“Welcome to Montalcino” – the enoteca sign hangs in perfect view to greet new visitors to this enoteca wine shop just outside of town. It doesn’t take long to understand that this wine-lover’s paradise is just steps away. The sweet rolling hills of Siena that let out onto the long cypress-lined farm roads take you straight to Maremma, home to some of the most prestigious Tuscan wines. One of the most notable Tuscan wines of all comes from the Sangiovese Grosso grape variety, and most notably is the Brunello.
The Brunello name dates back to the 19th century. Up until 1879, the Province of Siena’s Commission of Ampelography declared an overlap between the Brunello and Sangiovese grapes, making them practically the same grape. The name Brunello nonetheless stuck and with it grew the legend, which Brunello has become over the last 100 years.
The great labels which have created the famed “Made in Italy” brand derive all the way back to Medieval times. Documentation has been found from the 17th century where Leandro Alberti mentions lists of “good wines which come from the pleasant hills”. Two centuries later, Brunello begins to grow not only in quality but in popularity as well. The 20th century marked a notable moment for this noble wine, when Brunello was awarded best Italian wine of 1910 at the Franco-Italian Expo in Rome. To this day, Brunello producers strive to surpass existing excellence and quality especially that of the vintage 2010 year which most consider as a memorable Sangiovese harvest.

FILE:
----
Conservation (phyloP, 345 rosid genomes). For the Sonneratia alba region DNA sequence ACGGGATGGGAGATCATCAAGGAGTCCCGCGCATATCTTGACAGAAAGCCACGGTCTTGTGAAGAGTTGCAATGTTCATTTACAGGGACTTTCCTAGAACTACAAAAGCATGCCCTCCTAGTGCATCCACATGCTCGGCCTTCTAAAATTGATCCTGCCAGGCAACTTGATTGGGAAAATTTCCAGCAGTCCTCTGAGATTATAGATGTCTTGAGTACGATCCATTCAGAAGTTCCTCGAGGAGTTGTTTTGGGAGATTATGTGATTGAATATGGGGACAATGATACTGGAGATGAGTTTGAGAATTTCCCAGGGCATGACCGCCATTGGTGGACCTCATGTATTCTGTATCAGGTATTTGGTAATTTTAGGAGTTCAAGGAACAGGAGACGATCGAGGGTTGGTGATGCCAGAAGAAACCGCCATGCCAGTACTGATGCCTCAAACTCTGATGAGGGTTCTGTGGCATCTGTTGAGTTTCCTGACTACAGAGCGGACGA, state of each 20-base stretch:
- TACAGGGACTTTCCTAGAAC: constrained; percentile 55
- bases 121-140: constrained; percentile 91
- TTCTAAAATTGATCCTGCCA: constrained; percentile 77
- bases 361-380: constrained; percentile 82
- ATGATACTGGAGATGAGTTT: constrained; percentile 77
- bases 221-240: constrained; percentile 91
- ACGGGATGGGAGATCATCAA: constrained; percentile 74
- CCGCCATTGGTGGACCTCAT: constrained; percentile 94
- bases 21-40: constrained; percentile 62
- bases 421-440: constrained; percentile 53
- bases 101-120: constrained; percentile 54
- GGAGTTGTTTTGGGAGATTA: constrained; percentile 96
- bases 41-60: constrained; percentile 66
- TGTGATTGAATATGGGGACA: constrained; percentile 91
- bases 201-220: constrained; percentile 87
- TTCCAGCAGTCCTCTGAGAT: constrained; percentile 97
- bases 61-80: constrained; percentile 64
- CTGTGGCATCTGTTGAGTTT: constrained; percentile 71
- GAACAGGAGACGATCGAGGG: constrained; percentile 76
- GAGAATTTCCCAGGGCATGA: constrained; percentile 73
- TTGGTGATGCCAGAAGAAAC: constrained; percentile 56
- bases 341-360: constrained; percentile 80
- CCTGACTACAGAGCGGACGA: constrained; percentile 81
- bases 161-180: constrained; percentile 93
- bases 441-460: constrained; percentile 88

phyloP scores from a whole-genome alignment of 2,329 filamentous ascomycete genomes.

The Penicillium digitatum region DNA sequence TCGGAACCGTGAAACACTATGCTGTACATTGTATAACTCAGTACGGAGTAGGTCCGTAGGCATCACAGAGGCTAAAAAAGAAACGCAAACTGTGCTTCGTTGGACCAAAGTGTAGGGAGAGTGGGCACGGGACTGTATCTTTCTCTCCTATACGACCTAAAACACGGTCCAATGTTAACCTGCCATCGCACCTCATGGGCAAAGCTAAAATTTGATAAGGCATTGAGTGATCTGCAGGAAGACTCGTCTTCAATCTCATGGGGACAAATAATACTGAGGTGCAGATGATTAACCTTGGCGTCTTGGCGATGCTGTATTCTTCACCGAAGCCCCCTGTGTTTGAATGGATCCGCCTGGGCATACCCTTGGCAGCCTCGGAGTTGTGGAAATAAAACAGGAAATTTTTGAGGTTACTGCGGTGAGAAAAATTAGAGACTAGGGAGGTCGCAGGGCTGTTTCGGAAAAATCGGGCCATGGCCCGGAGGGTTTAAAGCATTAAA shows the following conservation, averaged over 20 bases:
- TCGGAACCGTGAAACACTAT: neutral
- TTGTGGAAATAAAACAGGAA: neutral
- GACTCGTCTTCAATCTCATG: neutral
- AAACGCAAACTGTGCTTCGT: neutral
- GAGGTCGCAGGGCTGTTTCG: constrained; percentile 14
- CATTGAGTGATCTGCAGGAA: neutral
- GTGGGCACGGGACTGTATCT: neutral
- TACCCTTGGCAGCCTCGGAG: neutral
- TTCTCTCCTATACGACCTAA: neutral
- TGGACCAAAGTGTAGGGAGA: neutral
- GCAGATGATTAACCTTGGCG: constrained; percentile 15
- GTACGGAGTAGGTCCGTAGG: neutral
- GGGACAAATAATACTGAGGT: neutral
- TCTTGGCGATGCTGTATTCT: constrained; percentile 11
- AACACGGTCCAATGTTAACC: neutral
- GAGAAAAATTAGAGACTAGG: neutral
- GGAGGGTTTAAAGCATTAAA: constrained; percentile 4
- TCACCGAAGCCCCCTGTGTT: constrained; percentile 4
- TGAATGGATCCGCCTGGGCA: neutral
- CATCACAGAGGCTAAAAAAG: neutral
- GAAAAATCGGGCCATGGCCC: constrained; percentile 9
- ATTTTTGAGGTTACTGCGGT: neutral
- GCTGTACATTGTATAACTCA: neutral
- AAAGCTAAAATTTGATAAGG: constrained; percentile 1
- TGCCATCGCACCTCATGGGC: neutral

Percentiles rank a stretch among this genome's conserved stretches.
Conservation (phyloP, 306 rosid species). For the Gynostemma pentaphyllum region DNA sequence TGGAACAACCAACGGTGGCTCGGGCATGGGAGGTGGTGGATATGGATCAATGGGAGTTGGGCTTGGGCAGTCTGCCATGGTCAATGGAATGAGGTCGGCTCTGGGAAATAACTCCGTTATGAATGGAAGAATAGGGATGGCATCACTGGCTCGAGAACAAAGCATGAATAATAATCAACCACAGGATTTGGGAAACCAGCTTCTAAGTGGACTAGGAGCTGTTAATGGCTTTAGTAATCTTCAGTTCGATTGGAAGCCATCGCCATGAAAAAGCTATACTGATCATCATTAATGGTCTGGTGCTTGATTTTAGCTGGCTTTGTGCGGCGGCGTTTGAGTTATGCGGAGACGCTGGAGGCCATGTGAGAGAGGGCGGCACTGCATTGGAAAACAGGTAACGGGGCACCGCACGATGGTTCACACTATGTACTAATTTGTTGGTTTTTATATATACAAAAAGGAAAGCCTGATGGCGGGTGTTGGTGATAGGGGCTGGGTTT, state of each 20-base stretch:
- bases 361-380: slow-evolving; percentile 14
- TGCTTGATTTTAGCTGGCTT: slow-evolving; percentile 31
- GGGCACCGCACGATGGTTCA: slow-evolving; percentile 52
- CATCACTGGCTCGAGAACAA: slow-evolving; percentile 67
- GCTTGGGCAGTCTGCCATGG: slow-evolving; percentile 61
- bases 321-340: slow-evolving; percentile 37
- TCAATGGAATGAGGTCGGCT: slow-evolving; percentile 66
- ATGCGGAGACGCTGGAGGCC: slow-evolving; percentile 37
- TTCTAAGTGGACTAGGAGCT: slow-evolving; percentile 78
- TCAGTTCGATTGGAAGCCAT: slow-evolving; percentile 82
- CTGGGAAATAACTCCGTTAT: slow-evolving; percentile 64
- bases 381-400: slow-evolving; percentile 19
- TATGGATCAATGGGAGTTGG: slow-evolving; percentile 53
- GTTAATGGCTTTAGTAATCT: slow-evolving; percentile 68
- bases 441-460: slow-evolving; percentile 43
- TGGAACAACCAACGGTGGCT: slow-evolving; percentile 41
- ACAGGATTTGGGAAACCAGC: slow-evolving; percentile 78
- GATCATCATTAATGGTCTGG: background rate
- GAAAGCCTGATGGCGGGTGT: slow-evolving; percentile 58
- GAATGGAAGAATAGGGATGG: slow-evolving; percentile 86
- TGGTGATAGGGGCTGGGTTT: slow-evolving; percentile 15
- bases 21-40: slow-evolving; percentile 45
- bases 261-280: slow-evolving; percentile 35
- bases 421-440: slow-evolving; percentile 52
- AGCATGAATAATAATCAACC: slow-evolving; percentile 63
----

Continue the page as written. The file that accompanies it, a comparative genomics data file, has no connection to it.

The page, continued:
Wine reviews for the 2010 harvest attest to its greatness. Wine Spectator rated it 100/100. Renowned wine critics such as Monica Larner of Wine Enthusiast and enologist James Suckling also agree.
Percentuale simile a quella rilevata sul mercato estero e sull’export, dove i dati riferiti allo stesso periodo parlano di un +17 percento da portare felicemente a casa. Insomma: il futuro del Brunello sembra trarre linfa proprio dal suo glorioso passato, in attesa di nuove conferme nuove vendemmie.
It doesn’t take an expert to understand the greatness of a fine wine. According to ISMEA (Institute for Agriculture and Food Services), the first trimester of 2015 consumer trends show a significant increase in sales of red DOC and DOCG wines. The Brunello has seen a 20% increase in comparison to sales of 2014. International sales saw a similar increase as well, with a growth of over 17%.
Bottom line is Brunello is a wine with both history and future.